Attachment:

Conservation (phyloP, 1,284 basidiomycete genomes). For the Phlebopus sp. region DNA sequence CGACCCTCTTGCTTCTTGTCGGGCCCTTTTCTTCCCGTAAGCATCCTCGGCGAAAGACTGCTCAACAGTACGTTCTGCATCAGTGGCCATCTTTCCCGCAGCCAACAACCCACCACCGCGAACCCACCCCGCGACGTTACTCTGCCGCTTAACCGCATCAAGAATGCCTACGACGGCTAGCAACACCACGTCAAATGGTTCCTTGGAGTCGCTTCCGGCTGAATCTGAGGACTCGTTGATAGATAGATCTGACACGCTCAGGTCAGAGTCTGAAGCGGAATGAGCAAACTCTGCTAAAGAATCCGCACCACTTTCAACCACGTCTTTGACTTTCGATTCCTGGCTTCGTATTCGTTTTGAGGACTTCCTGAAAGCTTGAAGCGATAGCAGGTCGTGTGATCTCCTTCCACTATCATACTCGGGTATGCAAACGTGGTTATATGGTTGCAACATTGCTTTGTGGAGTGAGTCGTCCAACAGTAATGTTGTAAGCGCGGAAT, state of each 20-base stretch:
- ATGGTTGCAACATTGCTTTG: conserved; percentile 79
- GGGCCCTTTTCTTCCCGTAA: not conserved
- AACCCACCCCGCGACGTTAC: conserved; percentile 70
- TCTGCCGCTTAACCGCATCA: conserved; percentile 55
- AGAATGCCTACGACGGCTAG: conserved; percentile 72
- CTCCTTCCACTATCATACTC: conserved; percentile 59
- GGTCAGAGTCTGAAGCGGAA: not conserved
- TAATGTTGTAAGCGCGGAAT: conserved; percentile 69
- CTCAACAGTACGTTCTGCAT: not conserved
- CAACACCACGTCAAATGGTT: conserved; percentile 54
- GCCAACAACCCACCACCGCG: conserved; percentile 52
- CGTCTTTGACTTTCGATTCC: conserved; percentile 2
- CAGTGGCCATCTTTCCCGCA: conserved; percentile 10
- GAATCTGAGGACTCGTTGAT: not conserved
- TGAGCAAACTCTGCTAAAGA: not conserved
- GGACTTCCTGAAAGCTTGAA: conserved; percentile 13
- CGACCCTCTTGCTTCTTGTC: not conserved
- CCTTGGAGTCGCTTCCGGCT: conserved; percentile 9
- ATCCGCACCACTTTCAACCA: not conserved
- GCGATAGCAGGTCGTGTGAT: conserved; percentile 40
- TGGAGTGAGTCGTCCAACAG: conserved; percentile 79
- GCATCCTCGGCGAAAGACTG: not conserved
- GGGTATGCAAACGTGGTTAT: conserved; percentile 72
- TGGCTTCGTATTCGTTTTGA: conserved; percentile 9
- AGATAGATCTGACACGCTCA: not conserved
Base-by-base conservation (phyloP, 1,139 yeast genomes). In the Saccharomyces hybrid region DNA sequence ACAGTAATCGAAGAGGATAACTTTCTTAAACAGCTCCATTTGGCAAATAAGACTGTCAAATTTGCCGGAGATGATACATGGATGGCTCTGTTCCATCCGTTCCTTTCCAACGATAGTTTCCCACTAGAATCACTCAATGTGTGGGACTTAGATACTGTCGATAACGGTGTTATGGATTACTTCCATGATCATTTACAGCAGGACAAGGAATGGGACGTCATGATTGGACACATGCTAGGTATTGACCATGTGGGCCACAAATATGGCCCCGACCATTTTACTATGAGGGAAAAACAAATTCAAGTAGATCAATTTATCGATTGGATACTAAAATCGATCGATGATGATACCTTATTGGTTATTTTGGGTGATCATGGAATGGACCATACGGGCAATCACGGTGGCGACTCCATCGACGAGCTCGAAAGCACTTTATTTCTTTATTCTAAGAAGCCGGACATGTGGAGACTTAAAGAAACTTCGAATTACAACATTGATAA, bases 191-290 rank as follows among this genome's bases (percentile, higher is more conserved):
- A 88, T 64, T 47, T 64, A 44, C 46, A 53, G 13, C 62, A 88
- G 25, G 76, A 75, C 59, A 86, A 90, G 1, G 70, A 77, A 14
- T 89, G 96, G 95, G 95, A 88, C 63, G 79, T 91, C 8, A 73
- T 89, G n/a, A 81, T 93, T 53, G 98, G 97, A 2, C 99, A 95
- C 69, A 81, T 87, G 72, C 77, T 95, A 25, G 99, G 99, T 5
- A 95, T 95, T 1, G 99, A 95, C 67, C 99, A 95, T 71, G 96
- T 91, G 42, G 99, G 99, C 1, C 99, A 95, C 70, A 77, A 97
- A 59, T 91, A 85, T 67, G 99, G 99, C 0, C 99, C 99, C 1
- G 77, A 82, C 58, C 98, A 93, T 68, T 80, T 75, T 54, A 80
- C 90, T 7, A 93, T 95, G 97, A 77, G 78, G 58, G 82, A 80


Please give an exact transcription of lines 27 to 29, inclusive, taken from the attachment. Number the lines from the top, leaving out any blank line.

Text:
Base-by-base conservation (phyloP, 1,139 yeast genomes). In the Saccharomyces hybrid region DNA sequence ACAGTAATCGAAGAGGATAACTTTCTTAAACAGCTCCATTTGGCAAATAAGACTGTCAAATTTGCCGGAGATGATACATGGATGGCTCTGTTCCATCCGTTCCTTTCCAACGATAGTTTCCCACTAGAATCACTCAATGTGTGGGACTTAGATACTGTCGATAACGGTGTTATGGATTACTTCCATGATCATTTACAGCAGGACAAGGAATGGGACGTCATGATTGGACACATGCTAGGTATTGACCATGTGGGCCACAAATATGGCCCCGACCATTTTACTATGAGGGAAAAACAAATTCAAGTAGATCAATTTATCGATTGGATACTAAAATCGATCGATGATGATACCTTATTGGTTATTTTGGGTGATCATGGAATGGACCATACGGGCAATCACGGTGGCGACTCCATCGACGAGCTCGAAAGCACTTTATTTCTTTATTCTAAGAAGCCGGACATGTGGAGACTTAAAGAAACTTCGAATTACAACATTGATAA, bases 191-290 rank as follows among this genome's bases (percentile, higher is more conserved):
- A 88, T 64, T 47, T 64, A 44, C 46, A 53, G 13, C 62, A 88
- G 25, G 76, A 75, C 59, A 86, A 90, G 1, G 70, A 77, A 14